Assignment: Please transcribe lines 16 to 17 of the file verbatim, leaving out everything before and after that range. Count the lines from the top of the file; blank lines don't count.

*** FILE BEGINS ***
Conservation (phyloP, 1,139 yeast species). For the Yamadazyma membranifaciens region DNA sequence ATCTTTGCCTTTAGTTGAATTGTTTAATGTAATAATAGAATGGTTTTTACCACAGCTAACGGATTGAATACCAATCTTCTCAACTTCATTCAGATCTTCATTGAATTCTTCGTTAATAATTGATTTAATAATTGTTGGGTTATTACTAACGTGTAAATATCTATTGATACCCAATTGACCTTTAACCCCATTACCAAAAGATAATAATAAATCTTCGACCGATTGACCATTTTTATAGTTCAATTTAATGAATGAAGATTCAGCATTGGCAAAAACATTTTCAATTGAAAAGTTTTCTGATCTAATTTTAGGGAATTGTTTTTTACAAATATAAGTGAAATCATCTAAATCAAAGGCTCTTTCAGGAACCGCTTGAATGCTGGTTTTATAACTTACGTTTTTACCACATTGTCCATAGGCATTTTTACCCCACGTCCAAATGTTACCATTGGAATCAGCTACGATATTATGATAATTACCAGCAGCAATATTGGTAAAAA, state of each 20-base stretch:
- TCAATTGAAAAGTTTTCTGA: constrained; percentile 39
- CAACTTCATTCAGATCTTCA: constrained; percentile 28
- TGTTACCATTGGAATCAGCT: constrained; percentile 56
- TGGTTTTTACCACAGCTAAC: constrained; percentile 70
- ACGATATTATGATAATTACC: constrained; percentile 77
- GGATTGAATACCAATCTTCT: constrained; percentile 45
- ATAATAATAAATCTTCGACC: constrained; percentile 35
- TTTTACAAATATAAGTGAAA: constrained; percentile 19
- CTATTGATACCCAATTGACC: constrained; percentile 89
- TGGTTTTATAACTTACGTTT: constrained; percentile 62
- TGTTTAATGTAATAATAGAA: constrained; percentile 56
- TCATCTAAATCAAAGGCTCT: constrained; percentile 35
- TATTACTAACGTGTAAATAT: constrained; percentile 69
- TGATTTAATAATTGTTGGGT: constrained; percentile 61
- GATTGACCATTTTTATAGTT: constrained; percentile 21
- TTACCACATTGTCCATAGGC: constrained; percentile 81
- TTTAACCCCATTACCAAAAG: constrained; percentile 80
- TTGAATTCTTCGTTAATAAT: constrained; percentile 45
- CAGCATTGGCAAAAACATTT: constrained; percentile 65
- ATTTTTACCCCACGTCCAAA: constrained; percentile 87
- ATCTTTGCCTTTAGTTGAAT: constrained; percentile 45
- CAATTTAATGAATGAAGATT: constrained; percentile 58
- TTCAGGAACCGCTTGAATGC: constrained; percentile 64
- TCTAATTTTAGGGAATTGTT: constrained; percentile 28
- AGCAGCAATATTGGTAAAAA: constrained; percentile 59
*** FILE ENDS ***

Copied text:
- GATTGACCATTTTTATAGTT: constrained; percentile 21
- TTACCACATTGTCCATAGGC: constrained; percentile 81